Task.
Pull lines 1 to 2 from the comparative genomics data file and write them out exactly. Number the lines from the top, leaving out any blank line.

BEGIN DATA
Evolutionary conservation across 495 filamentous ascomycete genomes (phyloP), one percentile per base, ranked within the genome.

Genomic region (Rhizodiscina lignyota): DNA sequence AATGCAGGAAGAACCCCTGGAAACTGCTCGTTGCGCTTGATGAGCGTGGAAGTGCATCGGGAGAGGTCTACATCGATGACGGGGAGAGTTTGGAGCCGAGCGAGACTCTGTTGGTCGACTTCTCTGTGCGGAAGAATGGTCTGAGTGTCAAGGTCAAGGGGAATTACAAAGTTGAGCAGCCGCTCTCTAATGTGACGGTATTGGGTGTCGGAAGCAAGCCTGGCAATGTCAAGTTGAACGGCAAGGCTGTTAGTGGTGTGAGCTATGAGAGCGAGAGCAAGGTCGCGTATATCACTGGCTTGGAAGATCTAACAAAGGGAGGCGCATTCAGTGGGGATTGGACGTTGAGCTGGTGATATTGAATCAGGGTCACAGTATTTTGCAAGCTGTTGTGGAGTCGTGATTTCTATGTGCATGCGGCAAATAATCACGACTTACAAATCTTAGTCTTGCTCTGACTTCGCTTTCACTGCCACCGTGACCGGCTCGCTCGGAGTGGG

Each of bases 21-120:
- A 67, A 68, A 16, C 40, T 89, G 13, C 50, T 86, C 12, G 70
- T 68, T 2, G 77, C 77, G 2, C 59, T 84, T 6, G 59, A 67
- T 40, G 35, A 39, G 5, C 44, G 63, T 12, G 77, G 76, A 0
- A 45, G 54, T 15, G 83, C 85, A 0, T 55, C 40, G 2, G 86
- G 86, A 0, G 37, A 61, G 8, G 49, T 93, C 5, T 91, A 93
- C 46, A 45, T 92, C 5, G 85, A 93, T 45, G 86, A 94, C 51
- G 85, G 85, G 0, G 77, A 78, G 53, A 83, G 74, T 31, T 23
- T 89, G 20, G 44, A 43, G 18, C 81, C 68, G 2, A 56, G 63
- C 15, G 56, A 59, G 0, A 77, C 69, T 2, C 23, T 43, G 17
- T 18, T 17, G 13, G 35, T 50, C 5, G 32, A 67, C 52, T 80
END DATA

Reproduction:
Evolutionary conservation across 495 filamentous ascomycete genomes (phyloP), one percentile per base, ranked within the genome.

Genomic region (Rhizodiscina lignyota): DNA sequence AATGCAGGAAGAACCCCTGGAAACTGCTCGTTGCGCTTGATGAGCGTGGAAGTGCATCGGGAGAGGTCTACATCGATGACGGGGAGAGTTTGGAGCCGAGCGAGACTCTGTTGGTCGACTTCTCTGTGCGGAAGAATGGTCTGAGTGTCAAGGTCAAGGGGAATTACAAAGTTGAGCAGCCGCTCTCTAATGTGACGGTATTGGGTGTCGGAAGCAAGCCTGGCAATGTCAAGTTGAACGGCAAGGCTGTTAGTGGTGTGAGCTATGAGAGCGAGAGCAAGGTCGCGTATATCACTGGCTTGGAAGATCTAACAAAGGGAGGCGCATTCAGTGGGGATTGGACGTTGAGCTGGTGATATTGAATCAGGGTCACAGTATTTTGCAAGCTGTTGTGGAGTCGTGATTTCTATGTGCATGCGGCAAATAATCACGACTTACAAATCTTAGTCTTGCTCTGACTTCGCTTTCACTGCCACCGTGACCGGCTCGCTCGGAGTGGG